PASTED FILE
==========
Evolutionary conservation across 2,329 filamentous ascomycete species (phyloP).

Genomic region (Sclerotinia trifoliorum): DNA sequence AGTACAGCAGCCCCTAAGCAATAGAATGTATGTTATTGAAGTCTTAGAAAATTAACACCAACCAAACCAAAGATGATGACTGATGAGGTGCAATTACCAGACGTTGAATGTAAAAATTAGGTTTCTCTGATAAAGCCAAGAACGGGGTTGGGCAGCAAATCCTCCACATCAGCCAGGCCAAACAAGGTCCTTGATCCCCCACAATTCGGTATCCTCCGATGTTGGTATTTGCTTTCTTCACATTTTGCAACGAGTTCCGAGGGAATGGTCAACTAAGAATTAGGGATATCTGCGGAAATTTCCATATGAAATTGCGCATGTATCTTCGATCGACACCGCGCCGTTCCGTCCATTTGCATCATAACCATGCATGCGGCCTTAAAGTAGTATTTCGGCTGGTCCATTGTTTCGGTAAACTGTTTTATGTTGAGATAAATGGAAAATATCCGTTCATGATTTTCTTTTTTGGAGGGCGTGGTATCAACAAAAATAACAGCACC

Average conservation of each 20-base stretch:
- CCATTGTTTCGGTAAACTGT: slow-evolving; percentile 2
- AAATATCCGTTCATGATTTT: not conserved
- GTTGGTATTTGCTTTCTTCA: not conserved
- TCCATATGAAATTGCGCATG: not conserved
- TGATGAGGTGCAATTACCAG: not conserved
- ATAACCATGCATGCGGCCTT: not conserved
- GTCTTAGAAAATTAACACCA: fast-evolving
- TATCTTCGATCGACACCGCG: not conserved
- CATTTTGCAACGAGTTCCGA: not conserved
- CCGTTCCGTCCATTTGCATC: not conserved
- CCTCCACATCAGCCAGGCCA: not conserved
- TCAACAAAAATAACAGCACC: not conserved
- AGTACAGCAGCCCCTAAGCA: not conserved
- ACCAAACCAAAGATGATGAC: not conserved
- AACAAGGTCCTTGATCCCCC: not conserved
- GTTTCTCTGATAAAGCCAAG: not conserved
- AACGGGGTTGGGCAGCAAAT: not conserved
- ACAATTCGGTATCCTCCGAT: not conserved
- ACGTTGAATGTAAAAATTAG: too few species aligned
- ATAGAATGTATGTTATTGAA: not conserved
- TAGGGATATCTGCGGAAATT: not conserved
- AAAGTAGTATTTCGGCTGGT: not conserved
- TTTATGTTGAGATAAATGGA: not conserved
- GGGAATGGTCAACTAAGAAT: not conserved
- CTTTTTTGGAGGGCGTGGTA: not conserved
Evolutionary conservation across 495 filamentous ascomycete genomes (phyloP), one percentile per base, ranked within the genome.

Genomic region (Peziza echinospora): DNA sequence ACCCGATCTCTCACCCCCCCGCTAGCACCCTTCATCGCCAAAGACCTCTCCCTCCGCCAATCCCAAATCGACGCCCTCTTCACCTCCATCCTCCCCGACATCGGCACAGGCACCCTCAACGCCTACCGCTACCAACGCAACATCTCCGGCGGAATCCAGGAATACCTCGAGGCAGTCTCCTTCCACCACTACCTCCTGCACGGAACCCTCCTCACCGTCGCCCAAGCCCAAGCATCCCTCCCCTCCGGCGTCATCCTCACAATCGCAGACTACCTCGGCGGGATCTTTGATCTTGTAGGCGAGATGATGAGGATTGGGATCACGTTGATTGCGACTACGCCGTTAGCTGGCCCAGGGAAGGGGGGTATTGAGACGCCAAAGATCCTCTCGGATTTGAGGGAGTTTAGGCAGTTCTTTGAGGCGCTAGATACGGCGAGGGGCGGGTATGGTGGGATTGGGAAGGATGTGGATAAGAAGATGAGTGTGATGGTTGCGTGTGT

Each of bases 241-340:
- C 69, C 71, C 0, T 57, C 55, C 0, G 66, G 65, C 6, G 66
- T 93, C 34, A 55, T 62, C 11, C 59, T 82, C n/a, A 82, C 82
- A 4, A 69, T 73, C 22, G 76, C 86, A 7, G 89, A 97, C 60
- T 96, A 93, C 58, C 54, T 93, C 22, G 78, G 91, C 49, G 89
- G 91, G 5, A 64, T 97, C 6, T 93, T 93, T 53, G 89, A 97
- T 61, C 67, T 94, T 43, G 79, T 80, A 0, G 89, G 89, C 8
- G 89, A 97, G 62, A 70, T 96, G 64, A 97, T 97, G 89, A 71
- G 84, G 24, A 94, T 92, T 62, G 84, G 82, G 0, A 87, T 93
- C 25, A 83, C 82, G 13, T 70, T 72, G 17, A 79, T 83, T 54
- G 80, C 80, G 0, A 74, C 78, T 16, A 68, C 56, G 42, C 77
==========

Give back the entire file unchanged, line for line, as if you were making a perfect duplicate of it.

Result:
Evolutionary conservation across 2,329 filamentous ascomycete species (phyloP).

Genomic region (Sclerotinia trifoliorum): DNA sequence AGTACAGCAGCCCCTAAGCAATAGAATGTATGTTATTGAAGTCTTAGAAAATTAACACCAACCAAACCAAAGATGATGACTGATGAGGTGCAATTACCAGACGTTGAATGTAAAAATTAGGTTTCTCTGATAAAGCCAAGAACGGGGTTGGGCAGCAAATCCTCCACATCAGCCAGGCCAAACAAGGTCCTTGATCCCCCACAATTCGGTATCCTCCGATGTTGGTATTTGCTTTCTTCACATTTTGCAACGAGTTCCGAGGGAATGGTCAACTAAGAATTAGGGATATCTGCGGAAATTTCCATATGAAATTGCGCATGTATCTTCGATCGACACCGCGCCGTTCCGTCCATTTGCATCATAACCATGCATGCGGCCTTAAAGTAGTATTTCGGCTGGTCCATTGTTTCGGTAAACTGTTTTATGTTGAGATAAATGGAAAATATCCGTTCATGATTTTCTTTTTTGGAGGGCGTGGTATCAACAAAAATAACAGCACC

Average conservation of each 20-base stretch:
- CCATTGTTTCGGTAAACTGT: slow-evolving; percentile 2
- AAATATCCGTTCATGATTTT: not conserved
- GTTGGTATTTGCTTTCTTCA: not conserved
- TCCATATGAAATTGCGCATG: not conserved
- TGATGAGGTGCAATTACCAG: not conserved
- ATAACCATGCATGCGGCCTT: not conserved
- GTCTTAGAAAATTAACACCA: fast-evolving
- TATCTTCGATCGACACCGCG: not conserved
- CATTTTGCAACGAGTTCCGA: not conserved
- CCGTTCCGTCCATTTGCATC: not conserved
- CCTCCACATCAGCCAGGCCA: not conserved
- TCAACAAAAATAACAGCACC: not conserved
- AGTACAGCAGCCCCTAAGCA: not conserved
- ACCAAACCAAAGATGATGAC: not conserved
- AACAAGGTCCTTGATCCCCC: not conserved
- GTTTCTCTGATAAAGCCAAG: not conserved
- AACGGGGTTGGGCAGCAAAT: not conserved
- ACAATTCGGTATCCTCCGAT: not conserved
- ACGTTGAATGTAAAAATTAG: too few species aligned
- ATAGAATGTATGTTATTGAA: not conserved
- TAGGGATATCTGCGGAAATT: not conserved
- AAAGTAGTATTTCGGCTGGT: not conserved
- TTTATGTTGAGATAAATGGA: not conserved
- GGGAATGGTCAACTAAGAAT: not conserved
- CTTTTTTGGAGGGCGTGGTA: not conserved
Evolutionary conservation across 495 filamentous ascomycete genomes (phyloP), one percentile per base, ranked within the genome.

Genomic region (Peziza echinospora): DNA sequence ACCCGATCTCTCACCCCCCCGCTAGCACCCTTCATCGCCAAAGACCTCTCCCTCCGCCAATCCCAAATCGACGCCCTCTTCACCTCCATCCTCCCCGACATCGGCACAGGCACCCTCAACGCCTACCGCTACCAACGCAACATCTCCGGCGGAATCCAGGAATACCTCGAGGCAGTCTCCTTCCACCACTACCTCCTGCACGGAACCCTCCTCACCGTCGCCCAAGCCCAAGCATCCCTCCCCTCCGGCGTCATCCTCACAATCGCAGACTACCTCGGCGGGATCTTTGATCTTGTAGGCGAGATGATGAGGATTGGGATCACGTTGATTGCGACTACGCCGTTAGCTGGCCCAGGGAAGGGGGGTATTGAGACGCCAAAGATCCTCTCGGATTTGAGGGAGTTTAGGCAGTTCTTTGAGGCGCTAGATACGGCGAGGGGCGGGTATGGTGGGATTGGGAAGGATGTGGATAAGAAGATGAGTGTGATGGTTGCGTGTGT

Each of bases 241-340:
- C 69, C 71, C 0, T 57, C 55, C 0, G 66, G 65, C 6, G 66
- T 93, C 34, A 55, T 62, C 11, C 59, T 82, C n/a, A 82, C 82
- A 4, A 69, T 73, C 22, G 76, C 86, A 7, G 89, A 97, C 60
- T 96, A 93, C 58, C 54, T 93, C 22, G 78, G 91, C 49, G 89
- G 91, G 5, A 64, T 97, C 6, T 93, T 93, T 53, G 89, A 97
- T 61, C 67, T 94, T 43, G 79, T 80, A 0, G 89, G 89, C 8
- G 89, A 97, G 62, A 70, T 96, G 64, A 97, T 97, G 89, A 71
- G 84, G 24, A 94, T 92, T 62, G 84, G 82, G 0, A 87, T 93
- C 25, A 83, C 82, G 13, T 70, T 72, G 17, A 79, T 83, T 54
- G 80, C 80, G 0, A 74, C 78, T 16, A 68, C 56, G 42, C 77